- 23a. [Rhythmic], CADENT. Not sure I’ve seen this adjective form before. Have you ever used it?
- 44a. [Lets, say], REDOS. As in a let in a tennis match, a serve that you have to redo. Let’s not, say, and say we did.
- 59a. [Ab ___ (absent, in Latin)], ESSE. Not a phrase I knew. Apparently it’s used in a longer phrase from logic and philosophy. I’ve never been excited to see ESSE in a grid.
- 3d. [___ moment (crowning achievement)], PROUDEST. Assignment for commenters: Tell us your PROUDEST moment in crosswords.
- 22d. [Parts of a restaurant’s overhead?], TOQUES. As in chefs’ tall hats.
- 43d. [Having the same number of karats, e.g.], AS PURE. Meh. I’m not keen on “AS [insert random adjective]” entries.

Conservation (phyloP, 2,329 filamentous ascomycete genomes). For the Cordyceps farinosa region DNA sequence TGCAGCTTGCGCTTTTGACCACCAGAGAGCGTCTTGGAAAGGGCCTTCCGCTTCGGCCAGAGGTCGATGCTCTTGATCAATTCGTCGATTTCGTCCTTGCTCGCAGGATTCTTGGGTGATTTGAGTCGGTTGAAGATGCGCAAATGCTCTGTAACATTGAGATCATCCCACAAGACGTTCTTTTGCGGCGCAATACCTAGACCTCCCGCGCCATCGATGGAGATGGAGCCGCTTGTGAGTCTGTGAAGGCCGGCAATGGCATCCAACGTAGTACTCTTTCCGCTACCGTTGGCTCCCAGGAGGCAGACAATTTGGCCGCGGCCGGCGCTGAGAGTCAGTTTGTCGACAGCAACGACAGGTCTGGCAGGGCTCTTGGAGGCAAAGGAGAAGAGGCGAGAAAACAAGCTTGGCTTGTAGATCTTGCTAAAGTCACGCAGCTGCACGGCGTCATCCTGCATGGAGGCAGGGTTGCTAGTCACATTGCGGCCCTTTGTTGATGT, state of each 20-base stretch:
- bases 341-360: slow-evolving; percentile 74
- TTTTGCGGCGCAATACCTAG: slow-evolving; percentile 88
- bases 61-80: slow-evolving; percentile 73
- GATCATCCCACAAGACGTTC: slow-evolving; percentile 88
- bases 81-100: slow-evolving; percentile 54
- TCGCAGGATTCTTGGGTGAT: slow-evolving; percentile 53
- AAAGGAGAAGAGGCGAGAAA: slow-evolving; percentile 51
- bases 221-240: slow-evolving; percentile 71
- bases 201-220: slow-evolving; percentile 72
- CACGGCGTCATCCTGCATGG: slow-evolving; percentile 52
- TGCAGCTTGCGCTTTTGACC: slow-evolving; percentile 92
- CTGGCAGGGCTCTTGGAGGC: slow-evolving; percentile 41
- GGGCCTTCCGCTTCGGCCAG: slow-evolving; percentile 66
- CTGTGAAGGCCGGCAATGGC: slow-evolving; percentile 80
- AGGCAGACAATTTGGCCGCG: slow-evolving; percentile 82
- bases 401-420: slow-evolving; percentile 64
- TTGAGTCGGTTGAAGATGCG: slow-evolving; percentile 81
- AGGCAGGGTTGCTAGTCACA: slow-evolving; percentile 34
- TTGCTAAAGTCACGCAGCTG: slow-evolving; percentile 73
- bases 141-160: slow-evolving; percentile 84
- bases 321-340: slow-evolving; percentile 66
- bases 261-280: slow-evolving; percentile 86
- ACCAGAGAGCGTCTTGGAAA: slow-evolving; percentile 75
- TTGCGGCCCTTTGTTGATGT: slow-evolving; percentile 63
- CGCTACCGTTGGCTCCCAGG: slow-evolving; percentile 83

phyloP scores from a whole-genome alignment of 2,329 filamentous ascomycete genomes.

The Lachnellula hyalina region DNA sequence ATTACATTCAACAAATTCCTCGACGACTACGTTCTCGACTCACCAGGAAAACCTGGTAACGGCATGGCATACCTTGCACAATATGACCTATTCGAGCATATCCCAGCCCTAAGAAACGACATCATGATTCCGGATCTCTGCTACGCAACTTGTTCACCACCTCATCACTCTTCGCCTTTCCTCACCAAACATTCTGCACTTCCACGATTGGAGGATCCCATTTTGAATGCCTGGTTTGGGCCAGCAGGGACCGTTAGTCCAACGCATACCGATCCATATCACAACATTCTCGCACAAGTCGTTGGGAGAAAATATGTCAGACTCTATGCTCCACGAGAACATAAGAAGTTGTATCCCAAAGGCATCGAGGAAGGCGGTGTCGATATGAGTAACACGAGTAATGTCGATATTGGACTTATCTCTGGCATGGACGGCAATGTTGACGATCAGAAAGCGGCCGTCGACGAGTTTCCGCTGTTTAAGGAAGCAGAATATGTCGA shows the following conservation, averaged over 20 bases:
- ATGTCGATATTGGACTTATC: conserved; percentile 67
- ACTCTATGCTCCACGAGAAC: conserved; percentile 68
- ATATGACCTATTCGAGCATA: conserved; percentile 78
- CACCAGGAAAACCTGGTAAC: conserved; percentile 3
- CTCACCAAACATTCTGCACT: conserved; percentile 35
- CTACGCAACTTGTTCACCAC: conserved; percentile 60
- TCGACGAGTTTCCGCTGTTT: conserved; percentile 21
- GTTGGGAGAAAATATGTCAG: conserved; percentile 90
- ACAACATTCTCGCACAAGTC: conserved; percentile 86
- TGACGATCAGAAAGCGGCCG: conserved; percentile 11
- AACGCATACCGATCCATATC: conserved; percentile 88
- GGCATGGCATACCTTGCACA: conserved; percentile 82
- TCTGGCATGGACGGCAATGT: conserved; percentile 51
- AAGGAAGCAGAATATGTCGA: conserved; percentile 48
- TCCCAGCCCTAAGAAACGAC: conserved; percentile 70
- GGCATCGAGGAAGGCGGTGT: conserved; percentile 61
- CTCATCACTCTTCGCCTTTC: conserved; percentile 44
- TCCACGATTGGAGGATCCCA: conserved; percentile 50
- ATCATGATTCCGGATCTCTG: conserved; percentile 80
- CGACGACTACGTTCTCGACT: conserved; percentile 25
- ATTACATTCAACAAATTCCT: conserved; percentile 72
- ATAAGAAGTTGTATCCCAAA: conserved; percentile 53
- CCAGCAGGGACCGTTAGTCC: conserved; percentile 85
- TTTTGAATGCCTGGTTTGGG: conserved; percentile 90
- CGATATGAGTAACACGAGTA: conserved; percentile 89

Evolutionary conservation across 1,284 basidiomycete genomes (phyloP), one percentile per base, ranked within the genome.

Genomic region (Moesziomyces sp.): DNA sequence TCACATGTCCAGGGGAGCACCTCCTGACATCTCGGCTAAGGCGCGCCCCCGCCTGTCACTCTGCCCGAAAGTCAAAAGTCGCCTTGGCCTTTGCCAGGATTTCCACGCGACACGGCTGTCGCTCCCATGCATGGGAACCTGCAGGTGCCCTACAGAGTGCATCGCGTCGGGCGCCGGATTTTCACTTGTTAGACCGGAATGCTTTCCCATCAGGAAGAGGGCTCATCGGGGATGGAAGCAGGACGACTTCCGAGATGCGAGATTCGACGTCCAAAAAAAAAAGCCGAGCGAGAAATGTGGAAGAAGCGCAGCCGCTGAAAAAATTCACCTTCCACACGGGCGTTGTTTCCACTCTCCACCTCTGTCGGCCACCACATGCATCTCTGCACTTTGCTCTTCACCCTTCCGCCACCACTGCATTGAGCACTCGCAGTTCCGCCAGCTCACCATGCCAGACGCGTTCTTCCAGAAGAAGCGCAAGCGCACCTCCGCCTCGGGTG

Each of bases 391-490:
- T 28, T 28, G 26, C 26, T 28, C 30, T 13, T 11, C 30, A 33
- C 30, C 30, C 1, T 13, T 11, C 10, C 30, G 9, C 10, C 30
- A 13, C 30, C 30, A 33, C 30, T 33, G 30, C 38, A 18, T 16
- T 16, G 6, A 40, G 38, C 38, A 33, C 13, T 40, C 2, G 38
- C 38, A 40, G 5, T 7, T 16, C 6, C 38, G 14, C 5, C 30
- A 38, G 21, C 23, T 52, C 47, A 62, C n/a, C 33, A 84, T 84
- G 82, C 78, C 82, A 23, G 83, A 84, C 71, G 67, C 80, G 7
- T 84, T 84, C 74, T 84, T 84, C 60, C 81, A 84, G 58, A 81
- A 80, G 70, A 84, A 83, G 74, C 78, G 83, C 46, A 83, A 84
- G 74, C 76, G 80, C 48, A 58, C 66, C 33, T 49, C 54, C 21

That’s all from me tonight. 3.75 stars.
Patrick Berry’s New Yorker crossword – Rachel’s writeup
Hello we made it to Friday! It’s about to be a weekend in May! And we have a very fun Friday puzzle from Patrick Berry!
This is a very clean, lovely grid with wide-open corners crammed full of fun stuff. The long entries filling up those corners are CHEF’S KISS / HURRIES UP / IDRIS ELBA // DINING CAR / ONE MINUTE / FIRE LANES, with SCREEN TIME / KEEPS HOUSE as long bonus downs. I think CHEF’S KISS (and its clue [Appreciative gesture involving bringing one’s fingers to one’s lips]) are *CHEF’S KISS*, and I’m always here for a full-named IDRIS ELBA in the grid. I also love the abundance of X’s in the NW, which reminds me of (spoiler alert) Ricky Cruz’s Boswords puzzle (which, if you haven’t solved, you should immediately stop what you’re doing and go solve).